The Research Problem
Student and staff populations are rapidly diversifying, especially in higher education (HE), in English-language-dominant countries. However, educational policies and practices often overlook linguistic diversity and fail to address linguistic discrimination. Similarly, academic analyses of linguistic discrimination in higher education remain nascent and are still predominantly North American in focus. This project explores linguistic discrimination experienced by bi/multilingual staff and students at the University of Auckland (UoA) and other English-language-dominant institutions in the UK, Hawai’i, South Africa, as well as Luxembourg, as a multilingual university. The project will identify strategies to increase inclusiveness in HE. As sociolinguistic research has shown, recognising bi/multilinguals’ full linguistic repertoires not only promotes positive ethnic identities but also academic engagement and wellbeing.
The following key research questions frame the project:
(1) What are the (bi/multilingual) linguistic profiles of university staff and student populations?
(2) What forms of linguistic discrimination have staff and students experienced?
(3) What linguistic affordances (if any) are there for bi/multilingual staff and students?
This research employs a mixed methods approach, drawing on both quantitative survey data and qualitative interview data. The survey will be developed via Qualtrics and analyzed by SPSS. Qualitative data will be collected through follow-up focus groups and semi-structured interviews with a subset of the survey respondents in three categories: academic staff, professional staff, and students. Qualitative data will be transcribed, imported into NVivo, and organized into categories for descriptive coding and themes. During the 12-month grant period, we will share the research design and preliminary findings of the New Zealand study with co-investigators in the UK, Hawaiʻi, South Africa, and Luxembourg. We will discuss relevant issues in our HE contexts by bringing together a diverse group of academics from WUN and non-WUN universities for a two-day international symposium.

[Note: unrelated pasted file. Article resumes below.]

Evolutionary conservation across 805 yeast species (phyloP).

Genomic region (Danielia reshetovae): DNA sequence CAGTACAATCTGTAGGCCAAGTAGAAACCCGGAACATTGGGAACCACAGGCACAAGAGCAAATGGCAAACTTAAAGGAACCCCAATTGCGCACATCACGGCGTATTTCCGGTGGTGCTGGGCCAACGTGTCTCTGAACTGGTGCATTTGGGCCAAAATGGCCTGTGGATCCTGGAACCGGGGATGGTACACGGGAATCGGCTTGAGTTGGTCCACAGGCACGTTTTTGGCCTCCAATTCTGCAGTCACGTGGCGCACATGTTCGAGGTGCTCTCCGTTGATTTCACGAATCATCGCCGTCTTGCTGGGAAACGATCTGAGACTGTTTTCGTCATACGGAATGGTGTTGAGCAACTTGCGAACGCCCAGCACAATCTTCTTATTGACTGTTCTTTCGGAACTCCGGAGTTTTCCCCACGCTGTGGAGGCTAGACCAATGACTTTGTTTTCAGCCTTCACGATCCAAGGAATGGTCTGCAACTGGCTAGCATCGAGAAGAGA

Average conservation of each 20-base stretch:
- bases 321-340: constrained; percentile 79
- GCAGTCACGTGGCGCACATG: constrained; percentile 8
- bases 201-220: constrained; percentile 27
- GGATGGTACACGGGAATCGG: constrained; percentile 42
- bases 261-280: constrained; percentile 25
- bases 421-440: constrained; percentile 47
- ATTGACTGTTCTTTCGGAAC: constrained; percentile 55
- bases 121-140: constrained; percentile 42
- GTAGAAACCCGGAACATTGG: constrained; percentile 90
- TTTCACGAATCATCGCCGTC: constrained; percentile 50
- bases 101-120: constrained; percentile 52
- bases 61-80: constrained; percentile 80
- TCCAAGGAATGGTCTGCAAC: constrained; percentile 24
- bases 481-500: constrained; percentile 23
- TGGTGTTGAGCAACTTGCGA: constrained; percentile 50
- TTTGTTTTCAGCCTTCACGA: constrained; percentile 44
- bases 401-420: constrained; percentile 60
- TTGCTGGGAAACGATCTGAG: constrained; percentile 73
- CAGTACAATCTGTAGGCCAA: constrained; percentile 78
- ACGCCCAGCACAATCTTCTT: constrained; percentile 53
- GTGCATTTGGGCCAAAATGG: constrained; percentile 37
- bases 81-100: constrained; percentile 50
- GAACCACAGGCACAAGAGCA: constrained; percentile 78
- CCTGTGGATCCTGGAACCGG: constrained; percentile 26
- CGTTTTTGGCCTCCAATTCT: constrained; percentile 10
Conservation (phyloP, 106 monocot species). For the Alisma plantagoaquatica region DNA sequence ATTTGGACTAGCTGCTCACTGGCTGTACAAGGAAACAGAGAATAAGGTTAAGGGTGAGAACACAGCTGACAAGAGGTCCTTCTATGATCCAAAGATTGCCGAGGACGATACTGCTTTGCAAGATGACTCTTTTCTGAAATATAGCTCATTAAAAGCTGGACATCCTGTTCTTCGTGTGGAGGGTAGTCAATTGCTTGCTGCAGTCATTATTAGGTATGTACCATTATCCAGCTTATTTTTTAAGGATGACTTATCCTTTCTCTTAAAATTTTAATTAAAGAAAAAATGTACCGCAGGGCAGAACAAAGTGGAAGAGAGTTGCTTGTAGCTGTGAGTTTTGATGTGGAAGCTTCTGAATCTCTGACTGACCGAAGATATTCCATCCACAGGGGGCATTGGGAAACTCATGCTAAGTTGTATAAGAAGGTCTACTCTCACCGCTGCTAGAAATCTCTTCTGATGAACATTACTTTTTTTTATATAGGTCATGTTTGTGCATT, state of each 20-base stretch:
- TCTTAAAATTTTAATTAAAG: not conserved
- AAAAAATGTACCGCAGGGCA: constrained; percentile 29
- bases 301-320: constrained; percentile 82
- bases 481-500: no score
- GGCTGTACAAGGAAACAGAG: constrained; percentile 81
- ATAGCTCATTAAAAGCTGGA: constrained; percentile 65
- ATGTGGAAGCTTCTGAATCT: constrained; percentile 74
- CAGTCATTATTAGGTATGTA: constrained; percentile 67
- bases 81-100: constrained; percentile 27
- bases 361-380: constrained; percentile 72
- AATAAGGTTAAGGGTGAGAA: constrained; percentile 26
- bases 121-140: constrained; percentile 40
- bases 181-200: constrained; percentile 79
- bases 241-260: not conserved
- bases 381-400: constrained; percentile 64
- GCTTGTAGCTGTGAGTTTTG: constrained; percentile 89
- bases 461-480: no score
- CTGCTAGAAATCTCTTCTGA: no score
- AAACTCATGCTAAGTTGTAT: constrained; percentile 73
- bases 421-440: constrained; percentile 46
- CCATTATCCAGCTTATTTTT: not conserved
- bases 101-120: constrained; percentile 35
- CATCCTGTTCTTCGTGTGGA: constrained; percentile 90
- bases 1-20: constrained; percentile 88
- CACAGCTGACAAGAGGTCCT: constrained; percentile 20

The study seeks to identify the linguistic profile of participating universities, enabling us to assess the relevance and value of bi/multilingual communication in HE contexts. The study will also examine how university policies and practices influence the academic and general wellbeing of bi/multilingual staff and students in different English-language-dominant institutions. The methodology will pivot from our initial UoA study to examining these – and related issues of linguistic discrimination – within English-language-dominant and multilingual HE contexts in the UK, Hawai’i, South Africa, and Luxembourg. The WUN seed funding enables international research collaborations that will inform policies and strategies which recognise bi/multilingual staff and students’ linguistic competence and address inequalities.